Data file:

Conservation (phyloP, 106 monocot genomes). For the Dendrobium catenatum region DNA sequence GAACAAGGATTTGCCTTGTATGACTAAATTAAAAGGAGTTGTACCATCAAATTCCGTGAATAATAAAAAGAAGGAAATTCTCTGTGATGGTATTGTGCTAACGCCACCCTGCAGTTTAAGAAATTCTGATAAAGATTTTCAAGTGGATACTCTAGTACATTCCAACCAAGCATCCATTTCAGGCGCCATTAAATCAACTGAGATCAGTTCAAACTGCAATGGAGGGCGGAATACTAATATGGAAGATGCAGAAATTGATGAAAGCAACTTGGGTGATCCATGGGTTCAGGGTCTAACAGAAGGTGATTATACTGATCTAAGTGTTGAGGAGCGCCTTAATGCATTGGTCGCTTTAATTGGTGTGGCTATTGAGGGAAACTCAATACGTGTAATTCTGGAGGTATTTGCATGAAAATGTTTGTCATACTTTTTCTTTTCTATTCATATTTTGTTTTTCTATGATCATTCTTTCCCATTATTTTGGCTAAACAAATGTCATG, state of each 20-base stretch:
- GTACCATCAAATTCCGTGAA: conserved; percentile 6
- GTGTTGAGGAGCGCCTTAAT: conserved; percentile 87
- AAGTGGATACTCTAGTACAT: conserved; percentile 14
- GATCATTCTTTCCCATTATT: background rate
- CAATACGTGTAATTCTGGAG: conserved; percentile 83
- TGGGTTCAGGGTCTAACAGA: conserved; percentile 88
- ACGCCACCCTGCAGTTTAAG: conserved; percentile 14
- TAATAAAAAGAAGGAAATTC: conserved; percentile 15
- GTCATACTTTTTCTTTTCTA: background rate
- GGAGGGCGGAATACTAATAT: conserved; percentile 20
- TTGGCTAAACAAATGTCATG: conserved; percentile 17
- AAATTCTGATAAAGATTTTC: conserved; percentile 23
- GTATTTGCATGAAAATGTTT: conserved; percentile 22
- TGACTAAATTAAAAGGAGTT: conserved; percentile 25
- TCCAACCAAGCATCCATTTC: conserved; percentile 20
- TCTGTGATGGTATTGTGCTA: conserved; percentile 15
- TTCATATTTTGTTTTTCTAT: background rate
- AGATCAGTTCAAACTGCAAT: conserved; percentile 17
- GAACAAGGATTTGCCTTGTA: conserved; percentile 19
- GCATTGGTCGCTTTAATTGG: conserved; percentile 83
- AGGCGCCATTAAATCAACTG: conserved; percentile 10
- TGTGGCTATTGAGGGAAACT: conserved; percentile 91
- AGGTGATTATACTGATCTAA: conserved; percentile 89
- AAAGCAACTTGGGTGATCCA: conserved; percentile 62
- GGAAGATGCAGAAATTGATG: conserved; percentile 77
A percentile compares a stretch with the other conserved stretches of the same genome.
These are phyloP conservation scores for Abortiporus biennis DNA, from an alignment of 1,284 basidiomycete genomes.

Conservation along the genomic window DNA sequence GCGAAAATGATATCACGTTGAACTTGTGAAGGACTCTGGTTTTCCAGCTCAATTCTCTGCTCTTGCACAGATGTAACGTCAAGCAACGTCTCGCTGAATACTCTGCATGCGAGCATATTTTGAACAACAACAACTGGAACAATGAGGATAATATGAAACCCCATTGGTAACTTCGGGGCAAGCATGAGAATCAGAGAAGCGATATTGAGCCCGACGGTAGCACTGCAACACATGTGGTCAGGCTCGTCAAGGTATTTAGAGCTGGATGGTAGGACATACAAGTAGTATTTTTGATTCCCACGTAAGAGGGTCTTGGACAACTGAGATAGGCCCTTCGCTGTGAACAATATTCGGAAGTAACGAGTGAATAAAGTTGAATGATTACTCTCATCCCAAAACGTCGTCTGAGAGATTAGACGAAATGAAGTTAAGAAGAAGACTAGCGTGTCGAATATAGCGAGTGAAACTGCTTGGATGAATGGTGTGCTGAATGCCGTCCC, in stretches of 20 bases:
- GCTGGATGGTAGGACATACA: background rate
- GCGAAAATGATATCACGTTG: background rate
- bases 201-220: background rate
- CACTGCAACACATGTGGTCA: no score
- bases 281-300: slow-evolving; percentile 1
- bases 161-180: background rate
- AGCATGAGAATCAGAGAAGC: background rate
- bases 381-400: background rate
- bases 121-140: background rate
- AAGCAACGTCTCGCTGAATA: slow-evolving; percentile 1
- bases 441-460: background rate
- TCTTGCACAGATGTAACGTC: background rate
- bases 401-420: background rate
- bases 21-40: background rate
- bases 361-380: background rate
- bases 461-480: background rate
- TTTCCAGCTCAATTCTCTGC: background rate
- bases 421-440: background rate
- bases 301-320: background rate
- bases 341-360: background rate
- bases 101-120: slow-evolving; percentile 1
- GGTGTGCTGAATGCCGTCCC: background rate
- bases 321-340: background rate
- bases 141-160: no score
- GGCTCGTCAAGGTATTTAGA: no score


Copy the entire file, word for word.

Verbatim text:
Conservation (phyloP, 106 monocot genomes). For the Dendrobium catenatum region DNA sequence GAACAAGGATTTGCCTTGTATGACTAAATTAAAAGGAGTTGTACCATCAAATTCCGTGAATAATAAAAAGAAGGAAATTCTCTGTGATGGTATTGTGCTAACGCCACCCTGCAGTTTAAGAAATTCTGATAAAGATTTTCAAGTGGATACTCTAGTACATTCCAACCAAGCATCCATTTCAGGCGCCATTAAATCAACTGAGATCAGTTCAAACTGCAATGGAGGGCGGAATACTAATATGGAAGATGCAGAAATTGATGAAAGCAACTTGGGTGATCCATGGGTTCAGGGTCTAACAGAAGGTGATTATACTGATCTAAGTGTTGAGGAGCGCCTTAATGCATTGGTCGCTTTAATTGGTGTGGCTATTGAGGGAAACTCAATACGTGTAATTCTGGAGGTATTTGCATGAAAATGTTTGTCATACTTTTTCTTTTCTATTCATATTTTGTTTTTCTATGATCATTCTTTCCCATTATTTTGGCTAAACAAATGTCATG, state of each 20-base stretch:
- GTACCATCAAATTCCGTGAA: conserved; percentile 6
- GTGTTGAGGAGCGCCTTAAT: conserved; percentile 87
- AAGTGGATACTCTAGTACAT: conserved; percentile 14
- GATCATTCTTTCCCATTATT: background rate
- CAATACGTGTAATTCTGGAG: conserved; percentile 83
- TGGGTTCAGGGTCTAACAGA: conserved; percentile 88
- ACGCCACCCTGCAGTTTAAG: conserved; percentile 14
- TAATAAAAAGAAGGAAATTC: conserved; percentile 15
- GTCATACTTTTTCTTTTCTA: background rate
- GGAGGGCGGAATACTAATAT: conserved; percentile 20
- TTGGCTAAACAAATGTCATG: conserved; percentile 17
- AAATTCTGATAAAGATTTTC: conserved; percentile 23
- GTATTTGCATGAAAATGTTT: conserved; percentile 22
- TGACTAAATTAAAAGGAGTT: conserved; percentile 25
- TCCAACCAAGCATCCATTTC: conserved; percentile 20
- TCTGTGATGGTATTGTGCTA: conserved; percentile 15
- TTCATATTTTGTTTTTCTAT: background rate
- AGATCAGTTCAAACTGCAAT: conserved; percentile 17
- GAACAAGGATTTGCCTTGTA: conserved; percentile 19
- GCATTGGTCGCTTTAATTGG: conserved; percentile 83
- AGGCGCCATTAAATCAACTG: conserved; percentile 10
- TGTGGCTATTGAGGGAAACT: conserved; percentile 91
- AGGTGATTATACTGATCTAA: conserved; percentile 89
- AAAGCAACTTGGGTGATCCA: conserved; percentile 62
- GGAAGATGCAGAAATTGATG: conserved; percentile 77
A percentile compares a stretch with the other conserved stretches of the same genome.
These are phyloP conservation scores for Abortiporus biennis DNA, from an alignment of 1,284 basidiomycete genomes.

Conservation along the genomic window DNA sequence GCGAAAATGATATCACGTTGAACTTGTGAAGGACTCTGGTTTTCCAGCTCAATTCTCTGCTCTTGCACAGATGTAACGTCAAGCAACGTCTCGCTGAATACTCTGCATGCGAGCATATTTTGAACAACAACAACTGGAACAATGAGGATAATATGAAACCCCATTGGTAACTTCGGGGCAAGCATGAGAATCAGAGAAGCGATATTGAGCCCGACGGTAGCACTGCAACACATGTGGTCAGGCTCGTCAAGGTATTTAGAGCTGGATGGTAGGACATACAAGTAGTATTTTTGATTCCCACGTAAGAGGGTCTTGGACAACTGAGATAGGCCCTTCGCTGTGAACAATATTCGGAAGTAACGAGTGAATAAAGTTGAATGATTACTCTCATCCCAAAACGTCGTCTGAGAGATTAGACGAAATGAAGTTAAGAAGAAGACTAGCGTGTCGAATATAGCGAGTGAAACTGCTTGGATGAATGGTGTGCTGAATGCCGTCCC, in stretches of 20 bases:
- GCTGGATGGTAGGACATACA: background rate
- GCGAAAATGATATCACGTTG: background rate
- bases 201-220: background rate
- CACTGCAACACATGTGGTCA: no score
- bases 281-300: slow-evolving; percentile 1
- bases 161-180: background rate
- AGCATGAGAATCAGAGAAGC: background rate
- bases 381-400: background rate
- bases 121-140: background rate
- AAGCAACGTCTCGCTGAATA: slow-evolving; percentile 1
- bases 441-460: background rate
- TCTTGCACAGATGTAACGTC: background rate
- bases 401-420: background rate
- bases 21-40: background rate
- bases 361-380: background rate
- bases 461-480: background rate
- TTTCCAGCTCAATTCTCTGC: background rate
- bases 421-440: background rate
- bases 301-320: background rate
- bases 341-360: background rate
- bases 101-120: slow-evolving; percentile 1
- GGTGTGCTGAATGCCGTCCC: background rate
- bases 321-340: background rate
- bases 141-160: no score
- GGCTCGTCAAGGTATTTAGA: no score